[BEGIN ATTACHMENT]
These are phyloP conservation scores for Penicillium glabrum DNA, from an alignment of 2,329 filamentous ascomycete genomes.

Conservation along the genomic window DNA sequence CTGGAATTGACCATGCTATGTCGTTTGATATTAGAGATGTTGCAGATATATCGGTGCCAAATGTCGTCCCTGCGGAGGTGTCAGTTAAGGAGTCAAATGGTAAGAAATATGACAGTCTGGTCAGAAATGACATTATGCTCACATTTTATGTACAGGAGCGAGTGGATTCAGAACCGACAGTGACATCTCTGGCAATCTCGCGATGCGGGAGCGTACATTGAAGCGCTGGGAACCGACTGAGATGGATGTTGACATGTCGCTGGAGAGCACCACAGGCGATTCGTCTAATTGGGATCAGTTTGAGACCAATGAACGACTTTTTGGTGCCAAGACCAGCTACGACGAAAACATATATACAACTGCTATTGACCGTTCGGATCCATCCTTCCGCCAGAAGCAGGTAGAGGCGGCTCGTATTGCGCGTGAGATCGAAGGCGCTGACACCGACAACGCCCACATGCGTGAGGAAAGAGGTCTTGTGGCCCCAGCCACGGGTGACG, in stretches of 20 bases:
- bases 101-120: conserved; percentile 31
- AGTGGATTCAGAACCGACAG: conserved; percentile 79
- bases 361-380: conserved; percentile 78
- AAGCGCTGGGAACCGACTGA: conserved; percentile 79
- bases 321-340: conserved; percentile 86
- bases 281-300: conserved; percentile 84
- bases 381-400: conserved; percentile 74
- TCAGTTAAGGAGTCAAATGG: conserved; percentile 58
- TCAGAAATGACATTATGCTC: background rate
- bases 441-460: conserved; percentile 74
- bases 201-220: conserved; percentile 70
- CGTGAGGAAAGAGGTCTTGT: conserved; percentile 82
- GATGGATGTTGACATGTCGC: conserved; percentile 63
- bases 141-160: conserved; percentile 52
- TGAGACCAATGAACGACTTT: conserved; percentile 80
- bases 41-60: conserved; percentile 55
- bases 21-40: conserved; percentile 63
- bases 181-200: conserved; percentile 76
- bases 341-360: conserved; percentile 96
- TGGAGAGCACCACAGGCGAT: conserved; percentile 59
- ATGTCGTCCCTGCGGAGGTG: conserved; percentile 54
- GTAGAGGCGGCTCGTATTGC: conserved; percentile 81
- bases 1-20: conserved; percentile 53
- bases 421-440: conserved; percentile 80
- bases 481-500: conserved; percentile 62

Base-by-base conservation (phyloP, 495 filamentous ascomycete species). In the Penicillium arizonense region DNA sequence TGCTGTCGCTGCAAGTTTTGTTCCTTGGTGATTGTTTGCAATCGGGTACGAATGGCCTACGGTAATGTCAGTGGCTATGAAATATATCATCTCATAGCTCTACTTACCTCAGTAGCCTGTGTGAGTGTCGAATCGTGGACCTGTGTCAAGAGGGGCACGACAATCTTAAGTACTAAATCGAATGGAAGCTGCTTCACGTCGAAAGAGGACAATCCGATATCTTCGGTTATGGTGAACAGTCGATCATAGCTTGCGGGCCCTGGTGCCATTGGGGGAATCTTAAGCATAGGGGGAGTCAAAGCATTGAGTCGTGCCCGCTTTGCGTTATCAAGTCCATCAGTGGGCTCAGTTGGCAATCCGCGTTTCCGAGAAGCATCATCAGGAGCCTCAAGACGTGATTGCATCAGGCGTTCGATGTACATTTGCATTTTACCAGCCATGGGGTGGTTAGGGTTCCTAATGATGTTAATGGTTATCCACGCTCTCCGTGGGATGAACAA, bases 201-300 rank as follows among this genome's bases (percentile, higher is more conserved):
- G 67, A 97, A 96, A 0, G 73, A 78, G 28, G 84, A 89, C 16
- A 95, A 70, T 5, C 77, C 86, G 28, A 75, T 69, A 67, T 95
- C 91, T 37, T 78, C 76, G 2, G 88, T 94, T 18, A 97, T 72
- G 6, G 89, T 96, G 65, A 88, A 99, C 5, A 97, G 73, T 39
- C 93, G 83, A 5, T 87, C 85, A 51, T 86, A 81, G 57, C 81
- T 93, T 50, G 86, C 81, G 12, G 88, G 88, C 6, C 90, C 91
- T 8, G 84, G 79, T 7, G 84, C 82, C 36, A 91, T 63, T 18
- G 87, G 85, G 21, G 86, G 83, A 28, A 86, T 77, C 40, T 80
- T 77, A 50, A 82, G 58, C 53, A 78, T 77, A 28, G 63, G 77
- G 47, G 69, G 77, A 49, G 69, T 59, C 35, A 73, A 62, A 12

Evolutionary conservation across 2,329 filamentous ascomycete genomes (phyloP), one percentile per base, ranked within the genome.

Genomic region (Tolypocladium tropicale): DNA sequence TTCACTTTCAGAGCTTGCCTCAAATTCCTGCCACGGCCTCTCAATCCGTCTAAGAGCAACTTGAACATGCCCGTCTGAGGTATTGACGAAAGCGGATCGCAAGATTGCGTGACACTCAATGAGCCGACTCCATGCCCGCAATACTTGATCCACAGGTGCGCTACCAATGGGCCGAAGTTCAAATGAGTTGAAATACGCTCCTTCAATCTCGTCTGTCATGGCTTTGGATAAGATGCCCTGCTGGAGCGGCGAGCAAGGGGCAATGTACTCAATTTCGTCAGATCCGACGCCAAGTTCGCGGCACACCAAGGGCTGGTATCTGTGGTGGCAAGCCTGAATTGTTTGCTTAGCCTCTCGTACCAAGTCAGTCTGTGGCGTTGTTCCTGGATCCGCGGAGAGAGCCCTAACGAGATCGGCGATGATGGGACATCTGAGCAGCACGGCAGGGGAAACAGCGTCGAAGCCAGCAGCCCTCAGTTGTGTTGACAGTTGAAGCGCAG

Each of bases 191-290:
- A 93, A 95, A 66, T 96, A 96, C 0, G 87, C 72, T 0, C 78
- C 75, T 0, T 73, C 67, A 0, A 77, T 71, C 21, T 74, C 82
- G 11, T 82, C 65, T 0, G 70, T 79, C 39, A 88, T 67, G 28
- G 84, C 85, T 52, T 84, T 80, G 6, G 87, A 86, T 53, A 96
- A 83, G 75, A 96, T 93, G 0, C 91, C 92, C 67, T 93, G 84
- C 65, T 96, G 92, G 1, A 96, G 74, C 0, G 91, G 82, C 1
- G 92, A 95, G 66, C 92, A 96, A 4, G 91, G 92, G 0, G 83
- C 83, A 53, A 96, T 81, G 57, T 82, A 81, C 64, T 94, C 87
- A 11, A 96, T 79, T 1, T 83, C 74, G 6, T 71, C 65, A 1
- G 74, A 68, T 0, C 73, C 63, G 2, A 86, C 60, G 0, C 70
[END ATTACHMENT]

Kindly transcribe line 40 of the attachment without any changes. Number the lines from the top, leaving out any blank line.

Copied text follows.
Genomic region (Tolypocladium tropicale): DNA sequence TTCACTTTCAGAGCTTGCCTCAAATTCCTGCCACGGCCTCTCAATCCGTCTAAGAGCAACTTGAACATGCCCGTCTGAGGTATTGACGAAAGCGGATCGCAAGATTGCGTGACACTCAATGAGCCGACTCCATGCCCGCAATACTTGATCCACAGGTGCGCTACCAATGGGCCGAAGTTCAAATGAGTTGAAATACGCTCCTTCAATCTCGTCTGTCATGGCTTTGGATAAGATGCCCTGCTGGAGCGGCGAGCAAGGGGCAATGTACTCAATTTCGTCAGATCCGACGCCAAGTTCGCGGCACACCAAGGGCTGGTATCTGTGGTGGCAAGCCTGAATTGTTTGCTTAGCCTCTCGTACCAAGTCAGTCTGTGGCGTTGTTCCTGGATCCGCGGAGAGAGCCCTAACGAGATCGGCGATGATGGGACATCTGAGCAGCACGGCAGGGGAAACAGCGTCGAAGCCAGCAGCCCTCAGTTGTGTTGACAGTTGAAGCGCAG